Individually, I really enjoy Sarah Linden. Stephen Holder is easy to like because he’s the comic relief with a past and a ridiculous accent (he’s not bad looking, either). But I relate a lot to Linden. I understand what it’s like to obsess over things and let it destroy good things you’ve built in your life, or how difficult it is to let go of something you don’t quite grasp in the first place. And I love that they don’t explain it all away with ridiculous flashbacks or turn her character inside out so she becomes transparent. No. We know that she’s strong, stubborn, sharp as a needle. She obsesses easily and worms her way into things if she feels it’s right to do so. The rest of her is an enigma. Until now, I don’t have a full and clear picture of why she does the things she does outside of my own analysis and speculation based on my own similar feelings and behaviour, but it’s in character for her to have those secrets. Linden doesn’t share, at least not completely, and I’m fine with that because it’s consistent with who she is as a person.
Towards the season 2 finale, before Linden is officially released from psychiatric holding, the psychiatrist tries to make sense of why Linden’s so hellbent on the Rosie Larsen case by shooting in the dark about abandonment issues. From the way Enos plays the scene, we get a sense that said issues have little to do with the whole picture, but we know we’re approaching a goldmine of truth. And the psychiatrist knows that too. We never get to find out. How good it felt to see the triumphant look on Linden’s face when she still held on to her deep secret. I wouldn’t have that any other way.
Certain viewers tend to get annoyed with Linden’s extended screen time, especially during the back story with her son Jack. I on the other hand, loved all that craziness she delivered as both a cop and a mother. I felt like I would’ve been the same way and took the same paths as she did. From these scenes, I saw her as a whole person, that she was struggling to keep her worlds from colliding. She’s nearly always misunderstood. I can’t imagine what it’s like to have everyone tell you that you’re wrong all the time when you know in your heart that you’re just trying to bring the truth to surface.
To add, the actors give such amazing performances. I can’t remember the last time I felt so sad about the death of someone fictitious. Michelle Forbes and Brent Sexton really bring it as Rosie’s grieving mum and dad. Their particular storyline receiving full closure at series’ end felt better than I thought it would because of the amount of sympathy I felt for both of them as they tried to cope with their loss. While Rosie’s last film to the family was a bit of a cliche device, it was still poignant, loving, positive – everything was going to be okay. After being repeatedly beaten in the face with adversity, this was the one resolution I was particularly happy with because I saw their family finally move on (even after they found out about the murderer). Wreak havoc on my emotions, why don’t you?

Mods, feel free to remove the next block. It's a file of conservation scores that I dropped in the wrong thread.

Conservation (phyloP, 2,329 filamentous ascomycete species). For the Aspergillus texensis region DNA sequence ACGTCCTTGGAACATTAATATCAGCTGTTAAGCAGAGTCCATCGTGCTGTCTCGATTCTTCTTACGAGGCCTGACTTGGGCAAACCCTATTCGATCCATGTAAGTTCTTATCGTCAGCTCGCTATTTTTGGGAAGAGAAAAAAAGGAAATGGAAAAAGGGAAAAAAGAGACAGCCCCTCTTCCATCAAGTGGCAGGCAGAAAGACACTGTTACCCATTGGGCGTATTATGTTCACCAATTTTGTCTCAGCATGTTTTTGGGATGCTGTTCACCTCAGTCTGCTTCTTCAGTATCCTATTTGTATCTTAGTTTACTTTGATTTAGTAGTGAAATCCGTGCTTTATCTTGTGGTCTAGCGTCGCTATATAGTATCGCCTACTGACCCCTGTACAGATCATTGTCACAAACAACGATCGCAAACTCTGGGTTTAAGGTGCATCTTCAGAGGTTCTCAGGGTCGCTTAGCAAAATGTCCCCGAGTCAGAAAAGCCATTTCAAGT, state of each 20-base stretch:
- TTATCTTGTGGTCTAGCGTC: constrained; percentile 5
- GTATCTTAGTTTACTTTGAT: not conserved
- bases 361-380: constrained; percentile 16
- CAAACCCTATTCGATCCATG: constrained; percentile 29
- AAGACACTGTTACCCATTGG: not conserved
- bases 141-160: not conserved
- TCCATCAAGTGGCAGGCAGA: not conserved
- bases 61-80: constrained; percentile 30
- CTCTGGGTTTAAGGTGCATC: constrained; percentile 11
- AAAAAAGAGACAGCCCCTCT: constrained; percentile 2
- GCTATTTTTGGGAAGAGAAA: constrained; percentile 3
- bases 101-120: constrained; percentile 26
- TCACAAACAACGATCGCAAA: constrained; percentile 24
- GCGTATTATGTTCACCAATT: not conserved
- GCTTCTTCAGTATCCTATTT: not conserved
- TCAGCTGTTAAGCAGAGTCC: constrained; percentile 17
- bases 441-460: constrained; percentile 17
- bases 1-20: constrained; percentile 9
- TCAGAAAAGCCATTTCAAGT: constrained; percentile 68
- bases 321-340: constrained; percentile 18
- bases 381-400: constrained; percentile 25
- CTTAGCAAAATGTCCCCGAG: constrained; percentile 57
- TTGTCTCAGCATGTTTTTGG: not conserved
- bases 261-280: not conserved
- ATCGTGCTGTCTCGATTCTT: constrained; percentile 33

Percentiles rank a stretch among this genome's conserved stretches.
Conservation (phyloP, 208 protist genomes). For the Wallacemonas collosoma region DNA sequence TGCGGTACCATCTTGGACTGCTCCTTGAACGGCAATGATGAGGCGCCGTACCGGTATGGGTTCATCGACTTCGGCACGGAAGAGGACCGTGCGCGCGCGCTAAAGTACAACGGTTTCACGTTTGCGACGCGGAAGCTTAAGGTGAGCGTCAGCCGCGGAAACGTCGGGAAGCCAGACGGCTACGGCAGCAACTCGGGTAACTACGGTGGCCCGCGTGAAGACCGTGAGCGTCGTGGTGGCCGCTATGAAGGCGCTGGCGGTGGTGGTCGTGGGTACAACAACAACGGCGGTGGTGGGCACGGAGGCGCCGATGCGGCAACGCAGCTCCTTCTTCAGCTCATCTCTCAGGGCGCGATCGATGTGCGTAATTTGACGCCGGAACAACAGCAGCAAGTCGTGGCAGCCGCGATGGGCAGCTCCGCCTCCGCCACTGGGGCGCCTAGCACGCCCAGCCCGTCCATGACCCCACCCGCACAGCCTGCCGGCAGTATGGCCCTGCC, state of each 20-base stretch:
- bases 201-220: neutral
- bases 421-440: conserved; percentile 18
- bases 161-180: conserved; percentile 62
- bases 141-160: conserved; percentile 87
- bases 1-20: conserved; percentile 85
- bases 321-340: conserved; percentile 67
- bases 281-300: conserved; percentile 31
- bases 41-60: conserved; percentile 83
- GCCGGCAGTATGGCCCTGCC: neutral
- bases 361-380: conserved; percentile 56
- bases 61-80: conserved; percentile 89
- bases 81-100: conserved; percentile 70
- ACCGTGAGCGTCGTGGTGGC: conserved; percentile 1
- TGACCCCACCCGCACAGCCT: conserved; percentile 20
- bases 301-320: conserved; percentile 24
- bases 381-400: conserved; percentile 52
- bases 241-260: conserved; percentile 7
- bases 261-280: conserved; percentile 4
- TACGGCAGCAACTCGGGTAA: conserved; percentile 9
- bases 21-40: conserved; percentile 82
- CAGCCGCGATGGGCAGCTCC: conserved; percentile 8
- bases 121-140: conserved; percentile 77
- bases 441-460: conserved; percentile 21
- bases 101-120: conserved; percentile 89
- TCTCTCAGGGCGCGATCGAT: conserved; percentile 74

The mystery itself spent a lot of time on Rosie in season 1 and became extremely political in season 2. I’m not sure why this change took place and I would usually complain about something like this but I really enjoyed the ride with the characters despite the shift in tone. I didn’t mind the red herrings at all. I don’t know why people get annoyed that everyone’s possibly a suspect because real-life cases aren’t so obvious either. They made me care about the characters and care about who was being pinpointed as the killer. That’s all that matters.
The bottom line is that people are extreme and crazy and terrible to the core. They just want to be loved and accepted on their own terms. Shit always happens. You think you know someone, but you don’t. You think you know what’s happening, but you never have a clue. Like when Stan wrongfully beat Ahmet to critical condition. Or when we thought Rosie was a innocent thing, then a prostitute, then was not again.
Which makes the murderer’s identity a very tragic thing. You think the dust has settled, but just on the cusp of moving on from their trauma, Stan and Mitch have to relive this misery one last time. On rewatch, you’d catch the show making certain allusions to this reveal, which makes me wonder how long the killer had known that it was Rosie s/he killed all along.
What I liked most about The Killing was that it felt like a moving graphic novel. It’s beautifully shot, very atmospheric and the frames feel like the perfect panels, with room for dialogue bubbles even. The colors, the lighting, and angles are just too familiar. Not that this is a bad thing. It feels like what a graphic novel-to-telly should look like (yes, I know it’s a Danish TV-adaptation). Maybe they should really create a print color adaptation. I know I’d get it.
I know that The Killing isn’t without mistakes, but I never felt so moved by a show before. Usually I’d admire the writers or the creator for their craftiness, but here, I admire the cast and the actors. For every occasional cheesy line or strange character decision made, these people made me believe and feel their despair and confusion. Where it was supposed to be frustrating as a viewer, I was morose over the crap a character had to shovel him/herself out of. Where I tried to see the faults in the writing, I only got consumed by the raw power of emotion. And you know what? The length of it is perfect. Any shorter it would have been a rushing mess of meaningless drivel tied to some contrived philosophy. Any longer and it would have felt forced. For that, I’m willing to place The Killing on my list of favourite TV shows of all time.
What a ride. Thank you so much, cast.